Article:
Thriving demand in mainland China drove sales higher at luxury brand Hermes (HRMS.PA) in the third quarter, helping the Birkin-handbag maker offset a slowdown in Hong Kong, and the company said on Thursday that the momentum had carried into October.
Several months of pro-democracy demonstrations in Hong Kong, which descended into clashes earlier this week, have forced France’s Hermes and other luxury goods labels to temporarily shut stores and lose out on business in a key shopping hub.
Hermes said sales growth in Hong Kong had slowed in the July to September quarter but did not fall, without giving further details.
At LVMH (LVMH.PA), owner of brands like Louis Vuitton, revenues contracted by around 25% in the period in Hong Kong, while others like Germany’s Hugo Boss (BOSSn.DE) were hit even harder.
But for Hermes, which like Vuitton and Kering’s (PRTP.PA) Gucci has stood out as one of the industry’s better performers in recent years, growing demand in mainland China more than made up for the hit.
Sales growth across the broader Asia region expanded by 20.1% in the third quarter on a comparable basis, accelerating from the previous three months.
Hermes shares were up 2% in early trading.
“The very favorable trends in mainland China continued into October,” Hermes’ Financial Chief Eric du Halgouet told reporters.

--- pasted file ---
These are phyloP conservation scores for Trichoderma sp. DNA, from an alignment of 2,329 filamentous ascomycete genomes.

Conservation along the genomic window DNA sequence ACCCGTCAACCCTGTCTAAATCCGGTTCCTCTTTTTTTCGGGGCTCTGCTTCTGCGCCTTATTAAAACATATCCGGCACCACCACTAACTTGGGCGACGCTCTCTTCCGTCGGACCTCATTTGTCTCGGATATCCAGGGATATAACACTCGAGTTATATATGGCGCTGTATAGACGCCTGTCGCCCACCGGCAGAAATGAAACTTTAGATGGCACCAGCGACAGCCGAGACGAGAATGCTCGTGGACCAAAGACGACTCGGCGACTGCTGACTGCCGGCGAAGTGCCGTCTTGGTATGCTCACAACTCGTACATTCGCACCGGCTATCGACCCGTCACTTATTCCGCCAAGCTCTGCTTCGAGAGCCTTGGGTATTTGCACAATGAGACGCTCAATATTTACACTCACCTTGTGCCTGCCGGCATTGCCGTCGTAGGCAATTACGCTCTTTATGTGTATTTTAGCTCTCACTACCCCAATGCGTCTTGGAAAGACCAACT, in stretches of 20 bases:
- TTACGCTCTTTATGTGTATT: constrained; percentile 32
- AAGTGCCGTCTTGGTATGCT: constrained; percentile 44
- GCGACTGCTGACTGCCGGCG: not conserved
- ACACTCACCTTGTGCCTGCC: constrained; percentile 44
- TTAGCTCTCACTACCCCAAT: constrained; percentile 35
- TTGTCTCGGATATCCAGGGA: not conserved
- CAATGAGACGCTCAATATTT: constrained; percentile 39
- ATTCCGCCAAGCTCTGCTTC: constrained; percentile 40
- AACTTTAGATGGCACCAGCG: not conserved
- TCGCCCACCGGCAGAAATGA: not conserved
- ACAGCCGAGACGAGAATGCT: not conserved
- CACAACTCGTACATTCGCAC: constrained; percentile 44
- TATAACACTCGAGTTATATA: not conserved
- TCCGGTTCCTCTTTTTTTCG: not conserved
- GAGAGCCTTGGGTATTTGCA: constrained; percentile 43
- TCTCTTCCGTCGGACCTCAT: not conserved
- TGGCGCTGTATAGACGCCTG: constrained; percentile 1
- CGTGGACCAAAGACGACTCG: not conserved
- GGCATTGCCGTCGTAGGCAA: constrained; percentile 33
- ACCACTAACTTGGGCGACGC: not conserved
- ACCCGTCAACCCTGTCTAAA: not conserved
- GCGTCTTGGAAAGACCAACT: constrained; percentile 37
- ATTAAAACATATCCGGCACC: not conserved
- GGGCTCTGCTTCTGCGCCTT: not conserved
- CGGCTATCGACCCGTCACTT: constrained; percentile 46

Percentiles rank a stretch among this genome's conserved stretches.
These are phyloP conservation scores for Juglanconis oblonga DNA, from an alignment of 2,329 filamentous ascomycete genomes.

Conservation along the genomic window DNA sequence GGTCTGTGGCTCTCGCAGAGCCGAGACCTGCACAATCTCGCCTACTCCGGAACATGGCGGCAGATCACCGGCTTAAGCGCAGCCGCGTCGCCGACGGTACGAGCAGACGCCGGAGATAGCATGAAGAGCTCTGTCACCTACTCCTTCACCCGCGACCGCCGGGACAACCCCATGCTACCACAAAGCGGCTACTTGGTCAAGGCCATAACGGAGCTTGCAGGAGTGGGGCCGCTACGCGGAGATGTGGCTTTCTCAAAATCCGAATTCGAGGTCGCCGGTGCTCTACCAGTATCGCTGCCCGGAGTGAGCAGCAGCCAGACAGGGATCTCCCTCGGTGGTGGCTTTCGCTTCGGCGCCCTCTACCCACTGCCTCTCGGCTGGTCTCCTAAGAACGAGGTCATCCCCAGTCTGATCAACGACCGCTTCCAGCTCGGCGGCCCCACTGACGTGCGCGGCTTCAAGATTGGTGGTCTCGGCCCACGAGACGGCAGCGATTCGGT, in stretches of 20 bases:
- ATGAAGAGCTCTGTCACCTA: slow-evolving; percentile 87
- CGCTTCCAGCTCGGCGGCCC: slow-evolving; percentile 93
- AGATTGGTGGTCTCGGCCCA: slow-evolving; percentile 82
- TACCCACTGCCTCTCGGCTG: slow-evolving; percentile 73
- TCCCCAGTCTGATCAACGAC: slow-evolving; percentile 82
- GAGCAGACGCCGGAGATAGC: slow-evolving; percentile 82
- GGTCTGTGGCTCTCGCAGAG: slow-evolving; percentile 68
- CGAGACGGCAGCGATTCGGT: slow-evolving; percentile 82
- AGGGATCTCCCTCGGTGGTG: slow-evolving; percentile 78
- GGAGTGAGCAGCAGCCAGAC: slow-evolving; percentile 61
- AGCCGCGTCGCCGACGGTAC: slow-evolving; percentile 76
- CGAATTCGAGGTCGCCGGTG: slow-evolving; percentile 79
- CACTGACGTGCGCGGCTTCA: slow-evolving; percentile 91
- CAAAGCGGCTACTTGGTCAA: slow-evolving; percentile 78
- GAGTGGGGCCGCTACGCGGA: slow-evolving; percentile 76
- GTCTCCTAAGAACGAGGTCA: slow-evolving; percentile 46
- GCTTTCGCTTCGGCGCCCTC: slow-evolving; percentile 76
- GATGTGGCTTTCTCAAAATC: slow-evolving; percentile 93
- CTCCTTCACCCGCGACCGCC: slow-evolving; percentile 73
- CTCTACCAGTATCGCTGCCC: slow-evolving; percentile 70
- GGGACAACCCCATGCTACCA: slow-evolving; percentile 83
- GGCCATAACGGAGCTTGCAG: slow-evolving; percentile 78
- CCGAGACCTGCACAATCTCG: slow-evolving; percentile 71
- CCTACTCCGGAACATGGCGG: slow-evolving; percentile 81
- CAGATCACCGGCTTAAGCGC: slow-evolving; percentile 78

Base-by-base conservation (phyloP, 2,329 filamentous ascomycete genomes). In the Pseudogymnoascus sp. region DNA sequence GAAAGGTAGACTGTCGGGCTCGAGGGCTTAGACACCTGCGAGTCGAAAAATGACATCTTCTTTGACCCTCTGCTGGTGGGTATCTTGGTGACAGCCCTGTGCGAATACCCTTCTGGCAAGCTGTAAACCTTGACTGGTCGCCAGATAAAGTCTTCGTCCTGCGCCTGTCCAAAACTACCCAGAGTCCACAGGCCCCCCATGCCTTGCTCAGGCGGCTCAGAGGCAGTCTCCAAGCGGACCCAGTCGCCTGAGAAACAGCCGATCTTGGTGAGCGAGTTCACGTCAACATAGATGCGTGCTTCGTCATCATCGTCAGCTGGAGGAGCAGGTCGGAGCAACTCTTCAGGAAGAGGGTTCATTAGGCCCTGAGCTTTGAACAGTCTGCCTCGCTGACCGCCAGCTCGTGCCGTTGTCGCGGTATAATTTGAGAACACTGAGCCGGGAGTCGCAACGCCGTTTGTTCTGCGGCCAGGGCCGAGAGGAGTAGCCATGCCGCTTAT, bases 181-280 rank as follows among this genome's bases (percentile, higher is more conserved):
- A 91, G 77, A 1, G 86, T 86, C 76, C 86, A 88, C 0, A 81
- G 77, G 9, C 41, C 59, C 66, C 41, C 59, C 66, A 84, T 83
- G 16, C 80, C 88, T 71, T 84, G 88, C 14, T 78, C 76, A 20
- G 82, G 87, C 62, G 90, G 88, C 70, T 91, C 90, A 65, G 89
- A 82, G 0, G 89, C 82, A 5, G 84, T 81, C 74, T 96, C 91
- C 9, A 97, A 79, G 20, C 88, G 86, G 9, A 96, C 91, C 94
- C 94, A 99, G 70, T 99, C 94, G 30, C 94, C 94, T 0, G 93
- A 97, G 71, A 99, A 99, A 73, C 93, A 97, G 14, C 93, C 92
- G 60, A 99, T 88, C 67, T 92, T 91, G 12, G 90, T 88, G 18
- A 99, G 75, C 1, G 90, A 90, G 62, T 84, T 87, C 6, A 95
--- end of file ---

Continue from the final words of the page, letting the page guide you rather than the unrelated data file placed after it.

Du Halgouet added that the brand’s e-commerce business in China, launched a year ago, was helping drive sales, and that it was attracting a new generation of young shoppers there.
Not all luxury brands are managing to lure consumers within China to the same degree, and are battling it out by investing in social media marketing campaigns and by opening stores.
Overall, Hermes said revenue rose 18% to 1.7 billion euros ($1.89 billion) in the third quarter.
On a like-for-like basis, which strips out currency swings and the effect of shop openings, sales were up 15%, accelerating from the 12.3% posted a quarter earlier, and coming in higher than some analysts had expected.
Hermes’ silk business recovered slightly from a lull, while its core leather handbag division grew steadily.
The company – which trades off its “Made in France” cachet and sells high-end bags like the Birkin for over $10,000 – said it was opening three new leather goods workshops in the country between 2020 and 2022 to keep up with demand.
Kering and Italy’s Moncler are due to report Q3 sales later on Thursday.
Reporting by Sarah White; Editing by Christian Schmollinger and Deepa Babington
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